The data were made binary with values of 0 for arrhythmic flies and 1 for rhythmic flies to determine whether selection had affected flies' ability to retain their activity rhythm in constant light (LL). A fly was determined to be rhythmic if the periodogram analysis detected significant periodicity in its activity rhythm measured across several consecutive days (the significance level in the Lomb–Scargle periodogram analysis was adjusted to 0.05). Only the flies possessing a clear entraining rhythm in 19:5 LD were used in the analysis. We analyzed the instance of rhythmicity with generalized linear models (GLM) with bimodal distribution and a logit link function. Here, selection treatment (baseline, selection or control) and sex were used as fixed factors. As there were no significant differences between the models of control and selection line data with or without replicates (likelihood ratio test, d.f.=1, χ2=1.22, P=0.26) or sex (likelihood ratio test, d.f.=1, χ2=2.5, P=0.26), we dropped replicate and sex from the model and compared the selection and control lines to the base line directly. To examine whether selection had affected the length of the period of flies' activity rhythm, the difference in the length of the period between LD and LL treatment was first calculated for each fly. The data were then analyzed with a linear mixed model (LMM) using restricted maximum likelihood estimation (REML), where selection regime (selection or control) and sex were used as fixed factors and replicate as a random factor. Only flies possessing a clear entraining rhythm in 19:5 LD were used in analysis.

Identifying consistent allele frequency differences between selection and control lines and detecting annotated gene clusters and genes with divergent SNPs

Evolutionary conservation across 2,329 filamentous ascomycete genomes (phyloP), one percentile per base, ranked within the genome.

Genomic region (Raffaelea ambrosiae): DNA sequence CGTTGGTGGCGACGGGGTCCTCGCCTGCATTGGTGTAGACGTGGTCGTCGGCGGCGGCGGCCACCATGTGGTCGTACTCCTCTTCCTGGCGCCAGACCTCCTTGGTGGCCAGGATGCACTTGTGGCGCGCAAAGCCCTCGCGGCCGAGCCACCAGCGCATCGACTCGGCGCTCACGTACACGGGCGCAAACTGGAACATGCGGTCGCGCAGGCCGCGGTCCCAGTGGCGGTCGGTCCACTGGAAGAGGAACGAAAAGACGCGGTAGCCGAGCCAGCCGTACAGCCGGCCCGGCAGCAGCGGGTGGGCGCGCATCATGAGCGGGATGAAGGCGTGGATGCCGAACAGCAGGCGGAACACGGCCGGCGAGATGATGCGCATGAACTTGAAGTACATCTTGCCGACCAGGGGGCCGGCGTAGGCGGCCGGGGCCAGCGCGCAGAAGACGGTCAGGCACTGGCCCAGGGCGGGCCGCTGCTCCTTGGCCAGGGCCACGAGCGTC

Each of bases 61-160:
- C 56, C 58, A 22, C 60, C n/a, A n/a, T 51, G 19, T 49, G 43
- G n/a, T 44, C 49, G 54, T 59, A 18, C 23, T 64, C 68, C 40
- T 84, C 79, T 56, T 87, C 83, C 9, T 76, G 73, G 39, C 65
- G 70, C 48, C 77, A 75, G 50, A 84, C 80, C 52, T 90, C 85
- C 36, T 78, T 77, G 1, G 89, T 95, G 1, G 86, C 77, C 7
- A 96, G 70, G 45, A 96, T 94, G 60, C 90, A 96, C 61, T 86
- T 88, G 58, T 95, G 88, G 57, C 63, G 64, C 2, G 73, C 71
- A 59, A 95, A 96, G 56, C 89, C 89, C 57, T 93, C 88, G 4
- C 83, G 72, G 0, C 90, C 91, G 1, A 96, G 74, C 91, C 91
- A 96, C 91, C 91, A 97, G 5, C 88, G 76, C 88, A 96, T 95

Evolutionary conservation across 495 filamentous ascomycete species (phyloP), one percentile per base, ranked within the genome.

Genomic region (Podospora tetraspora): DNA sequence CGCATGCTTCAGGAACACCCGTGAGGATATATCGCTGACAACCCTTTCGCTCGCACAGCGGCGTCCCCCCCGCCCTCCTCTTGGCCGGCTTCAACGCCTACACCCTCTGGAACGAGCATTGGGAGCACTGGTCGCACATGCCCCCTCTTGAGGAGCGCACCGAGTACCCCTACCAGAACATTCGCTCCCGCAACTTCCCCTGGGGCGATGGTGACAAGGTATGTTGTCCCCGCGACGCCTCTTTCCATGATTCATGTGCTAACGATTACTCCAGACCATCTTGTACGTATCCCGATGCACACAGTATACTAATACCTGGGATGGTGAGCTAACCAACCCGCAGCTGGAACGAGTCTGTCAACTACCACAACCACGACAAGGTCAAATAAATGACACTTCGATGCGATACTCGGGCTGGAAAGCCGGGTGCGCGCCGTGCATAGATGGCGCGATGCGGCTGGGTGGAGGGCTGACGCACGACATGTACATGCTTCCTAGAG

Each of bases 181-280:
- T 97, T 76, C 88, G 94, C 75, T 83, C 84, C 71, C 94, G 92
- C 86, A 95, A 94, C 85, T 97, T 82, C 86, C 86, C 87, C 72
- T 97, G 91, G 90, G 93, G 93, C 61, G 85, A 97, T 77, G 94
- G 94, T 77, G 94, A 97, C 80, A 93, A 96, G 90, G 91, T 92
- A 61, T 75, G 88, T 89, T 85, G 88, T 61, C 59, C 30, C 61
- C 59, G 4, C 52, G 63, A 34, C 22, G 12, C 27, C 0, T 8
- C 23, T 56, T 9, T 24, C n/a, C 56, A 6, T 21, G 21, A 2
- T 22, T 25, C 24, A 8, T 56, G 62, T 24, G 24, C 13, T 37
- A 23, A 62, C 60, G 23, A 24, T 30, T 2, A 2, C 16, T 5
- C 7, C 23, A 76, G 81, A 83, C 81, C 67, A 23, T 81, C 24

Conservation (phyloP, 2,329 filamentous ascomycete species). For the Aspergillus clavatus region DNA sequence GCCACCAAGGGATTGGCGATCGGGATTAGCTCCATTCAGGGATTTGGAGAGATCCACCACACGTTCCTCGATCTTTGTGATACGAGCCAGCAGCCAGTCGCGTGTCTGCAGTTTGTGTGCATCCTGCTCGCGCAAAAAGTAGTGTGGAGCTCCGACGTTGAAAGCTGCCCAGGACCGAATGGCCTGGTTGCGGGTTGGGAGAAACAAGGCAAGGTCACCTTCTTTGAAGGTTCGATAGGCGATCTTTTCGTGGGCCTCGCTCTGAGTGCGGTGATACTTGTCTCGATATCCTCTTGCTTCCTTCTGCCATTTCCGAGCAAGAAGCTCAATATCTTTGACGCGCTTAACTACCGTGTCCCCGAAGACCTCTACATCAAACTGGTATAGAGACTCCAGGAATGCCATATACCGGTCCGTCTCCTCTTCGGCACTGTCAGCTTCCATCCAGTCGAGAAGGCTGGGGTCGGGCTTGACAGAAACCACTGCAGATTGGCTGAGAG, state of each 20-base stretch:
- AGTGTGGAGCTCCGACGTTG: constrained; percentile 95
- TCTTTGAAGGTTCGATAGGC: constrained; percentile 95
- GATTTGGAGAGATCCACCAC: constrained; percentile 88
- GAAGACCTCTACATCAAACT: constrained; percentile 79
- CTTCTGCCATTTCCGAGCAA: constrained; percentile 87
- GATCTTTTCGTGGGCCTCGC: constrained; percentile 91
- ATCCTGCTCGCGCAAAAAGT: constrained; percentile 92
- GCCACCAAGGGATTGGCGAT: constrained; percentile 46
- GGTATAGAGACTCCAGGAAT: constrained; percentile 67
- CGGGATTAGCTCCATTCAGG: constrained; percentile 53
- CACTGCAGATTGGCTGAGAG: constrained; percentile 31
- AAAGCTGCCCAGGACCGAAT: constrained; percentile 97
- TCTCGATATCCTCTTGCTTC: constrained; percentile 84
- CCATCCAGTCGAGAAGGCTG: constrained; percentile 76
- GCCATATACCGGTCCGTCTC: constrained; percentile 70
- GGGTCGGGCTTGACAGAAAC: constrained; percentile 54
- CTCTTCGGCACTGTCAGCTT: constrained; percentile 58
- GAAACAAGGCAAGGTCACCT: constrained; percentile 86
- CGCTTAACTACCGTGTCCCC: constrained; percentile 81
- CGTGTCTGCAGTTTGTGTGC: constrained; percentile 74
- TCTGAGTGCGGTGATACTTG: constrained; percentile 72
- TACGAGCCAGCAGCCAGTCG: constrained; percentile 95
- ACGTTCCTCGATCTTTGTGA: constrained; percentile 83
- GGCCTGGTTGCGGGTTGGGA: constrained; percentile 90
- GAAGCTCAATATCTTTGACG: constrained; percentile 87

SNPs with a consistent allele frequency difference between treatment groups, across replicates, were identified with GLMs using a quasibinomial error distribution (Wiberg et al., 2017). The model structure was:
formula
(1)
where y is read count of the alternative alleles in each sample, ‘treatment’ is the experimental evolution treatment for each sample, and e is a quasibinomially distributed error term. P-values were converted to q-values using the qvalue R package (Storey et al., 2015). A q-value cutoff of 0.05 was chosen to correct the FDR for multiple testing. The closest genes to each SNP were identified by using the closestBed tool from BEDtools (v.2.27.0) (Quinlan and Hall, 2010) and the D. montana reference genome annotation (Parker et al., 2018). A SNP was associated with a gene if it lay within 10 kb up- or downstream of the gene start and end coordinates.

We also performed a transcription factor (TF) binding motif enrichment analysis using the AME tool (with default options) in the MEME suite and the Fly Factor Survey (http://mccb.umassmed.edu/ffs/) database of TF binding motifs (Bailey et al., 2009; Buske et al., 2010). We used the regions 30 bp up- and downstream of top SNPs as input.